Disease development of Chondrostereum purpureum in common Norwegian plum cultivars
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- Master's theses (IPV)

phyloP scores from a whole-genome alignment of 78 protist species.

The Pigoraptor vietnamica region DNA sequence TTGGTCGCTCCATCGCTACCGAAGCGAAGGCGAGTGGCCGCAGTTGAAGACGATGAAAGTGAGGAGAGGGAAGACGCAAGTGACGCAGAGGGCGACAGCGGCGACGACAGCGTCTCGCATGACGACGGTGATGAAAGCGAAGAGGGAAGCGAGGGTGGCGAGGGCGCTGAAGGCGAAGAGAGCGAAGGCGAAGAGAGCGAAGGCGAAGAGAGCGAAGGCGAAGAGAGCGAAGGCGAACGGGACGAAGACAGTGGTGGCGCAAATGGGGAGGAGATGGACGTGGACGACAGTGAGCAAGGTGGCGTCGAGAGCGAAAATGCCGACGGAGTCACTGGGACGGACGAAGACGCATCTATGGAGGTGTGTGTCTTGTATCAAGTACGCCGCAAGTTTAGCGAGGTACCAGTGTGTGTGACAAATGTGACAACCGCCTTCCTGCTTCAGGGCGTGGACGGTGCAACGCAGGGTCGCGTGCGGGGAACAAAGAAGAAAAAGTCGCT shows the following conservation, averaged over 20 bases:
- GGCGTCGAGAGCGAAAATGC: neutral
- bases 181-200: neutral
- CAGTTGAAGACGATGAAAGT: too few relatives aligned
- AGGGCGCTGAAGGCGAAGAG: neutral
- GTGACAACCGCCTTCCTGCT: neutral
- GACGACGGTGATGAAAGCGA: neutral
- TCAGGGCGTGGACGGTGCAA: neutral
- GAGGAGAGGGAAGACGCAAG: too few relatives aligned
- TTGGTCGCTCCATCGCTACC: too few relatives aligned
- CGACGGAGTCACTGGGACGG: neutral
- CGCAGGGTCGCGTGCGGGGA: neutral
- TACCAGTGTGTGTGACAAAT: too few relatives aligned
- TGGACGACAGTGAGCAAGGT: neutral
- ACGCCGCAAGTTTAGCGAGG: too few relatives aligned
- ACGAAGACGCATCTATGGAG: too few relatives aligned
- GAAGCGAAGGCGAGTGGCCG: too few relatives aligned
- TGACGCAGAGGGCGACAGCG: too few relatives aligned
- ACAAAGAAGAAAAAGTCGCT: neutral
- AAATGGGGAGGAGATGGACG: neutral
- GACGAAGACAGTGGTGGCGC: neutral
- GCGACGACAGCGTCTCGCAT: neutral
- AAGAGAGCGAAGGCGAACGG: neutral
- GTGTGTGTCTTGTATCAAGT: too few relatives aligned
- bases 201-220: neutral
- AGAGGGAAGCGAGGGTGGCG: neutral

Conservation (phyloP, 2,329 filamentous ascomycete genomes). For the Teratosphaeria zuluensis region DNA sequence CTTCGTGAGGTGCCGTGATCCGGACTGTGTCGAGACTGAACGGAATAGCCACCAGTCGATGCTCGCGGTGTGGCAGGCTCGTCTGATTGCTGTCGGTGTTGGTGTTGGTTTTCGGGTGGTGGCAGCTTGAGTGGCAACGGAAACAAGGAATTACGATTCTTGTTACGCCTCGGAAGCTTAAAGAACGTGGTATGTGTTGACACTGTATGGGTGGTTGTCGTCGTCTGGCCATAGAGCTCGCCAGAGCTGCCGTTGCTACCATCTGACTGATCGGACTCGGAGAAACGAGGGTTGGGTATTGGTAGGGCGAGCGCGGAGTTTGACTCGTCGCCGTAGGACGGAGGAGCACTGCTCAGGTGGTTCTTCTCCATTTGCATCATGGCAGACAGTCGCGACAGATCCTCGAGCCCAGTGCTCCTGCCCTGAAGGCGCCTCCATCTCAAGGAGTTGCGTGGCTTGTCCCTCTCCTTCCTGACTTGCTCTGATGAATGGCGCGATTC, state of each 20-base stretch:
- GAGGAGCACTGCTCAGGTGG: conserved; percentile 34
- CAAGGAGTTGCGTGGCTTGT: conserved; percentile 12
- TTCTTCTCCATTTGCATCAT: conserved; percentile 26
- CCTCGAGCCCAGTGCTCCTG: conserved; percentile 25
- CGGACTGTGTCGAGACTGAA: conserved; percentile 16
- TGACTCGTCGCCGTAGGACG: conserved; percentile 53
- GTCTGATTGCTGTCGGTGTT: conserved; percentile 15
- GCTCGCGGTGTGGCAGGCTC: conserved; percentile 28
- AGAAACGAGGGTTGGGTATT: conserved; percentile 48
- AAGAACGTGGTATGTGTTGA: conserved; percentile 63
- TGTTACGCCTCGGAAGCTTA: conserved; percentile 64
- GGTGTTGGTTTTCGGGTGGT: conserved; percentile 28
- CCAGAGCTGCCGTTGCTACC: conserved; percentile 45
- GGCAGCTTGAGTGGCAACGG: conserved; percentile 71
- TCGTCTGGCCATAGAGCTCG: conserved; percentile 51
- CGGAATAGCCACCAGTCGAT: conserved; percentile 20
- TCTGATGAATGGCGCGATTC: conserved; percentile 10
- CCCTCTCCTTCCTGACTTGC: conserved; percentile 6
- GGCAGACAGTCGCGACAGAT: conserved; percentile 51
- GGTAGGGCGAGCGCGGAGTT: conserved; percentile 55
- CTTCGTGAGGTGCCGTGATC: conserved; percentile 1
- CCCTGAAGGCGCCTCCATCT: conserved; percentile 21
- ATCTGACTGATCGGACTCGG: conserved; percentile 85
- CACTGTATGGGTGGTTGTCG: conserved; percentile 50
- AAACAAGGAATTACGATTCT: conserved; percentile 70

Silver leaf disease, caused by the basidiomycete Chondrostereum purpureum, is a growing problem in Norwegian plum production. It affects the overall health and lifespan of the fruit trees. The inoculation experiments in this study set out to attain more knowledge regarding disease development of the fungus under Norwegian conditions. They were performed at NIBIO Ullensvang and Ås between fall 2019 and fall 2020. Different inoculation methods were used on the main plum cultivars used in Norwegian production (Edda, Jubileum, Mallard, Opal, and Reeves) utilizing five C. purpureum isolates of different origin. The results of the inoculations, using map-pins with mycelium placed in newly developed side shoots and 1-year old side shoots in an established field, were unreliable and the method was found ill suited for field inoculations. The map-pin method did work well in more controlled conditions with whips in pots. Map-pin inoculation of whips developed leaf symptoms after 45 days outdoors and 35 days in growth chamber experiments. Fruiting bodies developed in August on one root stump that was left in the field. In addition, two trees in the outdoor experiment had silver leaf infections that had come prior to inoculations. Young graftings, inoculated via agar pieces with mycelium, showed leaf symptoms 77 days after inoculation no matter if the inoculation point being in the rootstock or scion. Almost all graftings displayed leaf symptoms at this time. The fact that the graftings were very small appeared to be the reason behind the many severe infections in this experiment. Five dead graftings, inoculated in the rootstock, developed fruiting bodies in the field in August before final assessments and were identified as C. purpureum. This is a good example of how infected trees can become inoculum sources in the field if not removed. Inoculations with mycelium, performed in fall and winter, developed leaf symptoms already at leaf emergence in May and did not seem to be inhibited by the colder conditions during inoculation and wintertime. Overall, the methods using agar pieces with mycelium caused the most infections and were the most severe in younger trees. For future studies susceptibility of the different cultivars should be investigated to provide a preference for Norwegian fruit farmers. Studies investigating disease development spanning over multiple seasons should be done on well-established fields to see long term effects of the fungus. Such an experiment could also provide better insight to which cultivars are more resilient than others and would be of helpful for future farm practices in Norway.